Zoetis Launches New Dairy Genomic Test

Lizzy Schultz

Zoetis_Logo Zoetis has announced the launch of Clarifide Plus, the first commercially available, U.S.-based genomic test that allows dairy producers to directly predict disease risk in Holstein cattle.

Clarifide Plus is the most comprehensive package of trait predictions for Holstein cattle, enabling use of genetic selection along with good herd management to help reach their herd health and profitability goals. The product includes new genomic predictions for wellness traits that provide direct indication of the genetic risk factors for six of the most common and costly animal health challenges on dairies, and also includes an exclusive new selection index, called the Dairy Wellness Profit Index (DWP$). Using DWP$ for their animal ranking allows producers to incorporate economically important traits, including the new wellness traits, to make more comprehensive and profitable genetic selection decisions.

“For the first time, dairy producers can genomically select heifers based on wellness and other economically important traits to help build a healthier, more productive herd,” said David Erf, geneticist, Zoetis Dairy Technical Services. “Clairfide Plus offers dairy producers an unprecedented opportunity to test Holstein animals early in life in order to make genetic management decisions that can significantly impact their future operation success.”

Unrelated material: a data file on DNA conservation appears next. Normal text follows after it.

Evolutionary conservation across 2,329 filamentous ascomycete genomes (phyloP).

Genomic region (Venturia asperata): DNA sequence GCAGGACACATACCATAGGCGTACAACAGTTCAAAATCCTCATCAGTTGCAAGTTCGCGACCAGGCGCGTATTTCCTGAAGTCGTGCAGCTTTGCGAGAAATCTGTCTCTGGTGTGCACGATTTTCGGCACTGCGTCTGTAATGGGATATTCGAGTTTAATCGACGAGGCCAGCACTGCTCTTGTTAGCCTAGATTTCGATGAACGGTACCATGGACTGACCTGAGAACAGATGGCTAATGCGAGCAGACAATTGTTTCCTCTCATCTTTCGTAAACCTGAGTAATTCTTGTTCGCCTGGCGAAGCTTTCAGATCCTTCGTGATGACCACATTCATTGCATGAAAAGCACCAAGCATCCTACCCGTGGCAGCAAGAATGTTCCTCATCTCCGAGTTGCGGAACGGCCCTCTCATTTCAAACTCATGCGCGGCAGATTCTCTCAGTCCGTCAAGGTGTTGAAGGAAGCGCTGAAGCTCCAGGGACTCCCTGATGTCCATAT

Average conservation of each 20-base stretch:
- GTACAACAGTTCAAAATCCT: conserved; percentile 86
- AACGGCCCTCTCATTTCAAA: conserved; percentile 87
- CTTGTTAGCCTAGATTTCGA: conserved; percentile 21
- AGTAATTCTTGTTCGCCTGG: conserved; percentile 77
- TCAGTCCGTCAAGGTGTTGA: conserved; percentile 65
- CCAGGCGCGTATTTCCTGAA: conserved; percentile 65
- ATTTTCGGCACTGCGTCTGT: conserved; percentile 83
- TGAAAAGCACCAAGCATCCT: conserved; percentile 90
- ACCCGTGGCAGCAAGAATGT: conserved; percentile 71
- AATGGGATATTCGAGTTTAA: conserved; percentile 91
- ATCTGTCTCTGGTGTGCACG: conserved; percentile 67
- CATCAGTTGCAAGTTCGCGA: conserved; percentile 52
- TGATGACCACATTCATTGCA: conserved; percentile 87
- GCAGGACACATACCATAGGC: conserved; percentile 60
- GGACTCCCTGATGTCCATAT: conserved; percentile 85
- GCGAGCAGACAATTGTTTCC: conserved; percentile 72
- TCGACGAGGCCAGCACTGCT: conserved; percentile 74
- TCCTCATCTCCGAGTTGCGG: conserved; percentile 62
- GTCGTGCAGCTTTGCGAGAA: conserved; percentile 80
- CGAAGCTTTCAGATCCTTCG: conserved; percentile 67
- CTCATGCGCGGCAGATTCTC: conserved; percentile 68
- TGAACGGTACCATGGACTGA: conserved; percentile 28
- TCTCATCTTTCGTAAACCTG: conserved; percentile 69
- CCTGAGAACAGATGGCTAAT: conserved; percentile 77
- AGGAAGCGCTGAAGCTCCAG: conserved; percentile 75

Reliable assessments are available for these six common dairy health challenges : Mastitis, lameness, metritis, retained placenta, displaced abomasum, and Ketosis.

Genetic predictions are derived from data collected from millions of health records within U.S. commercial herds, ensuring their relevance for all American operations. The average reliability predictions have an estimated reliability of 49% to 51% for the six traits in young animals, compared to animals with no testing.

“We did a lot of research, which was published over 10 years ago, to show there are genetic differences between sire families and their chances of developing health challenges such as milk fever or mastitis,” said Kent Weigel, PhD, professor and chair of the Department of Dairy Science at University of Wisconsin-Madison. “Finally seeing this research get to the point of being an available tool that producers can use for making genetic selection decisions to raise animals with reduced risk for health problems is really encouraging. When you have traits that have an emphasis on health, longevity and wellness, all integrated into one package, this allows producers to make decisions earlier and invest in raising healthy animals. Healthier cows stay in the herd longer and make an enormous difference in a herd’s profitability.”

Animal Health, Dairy, Genetics, Zoetis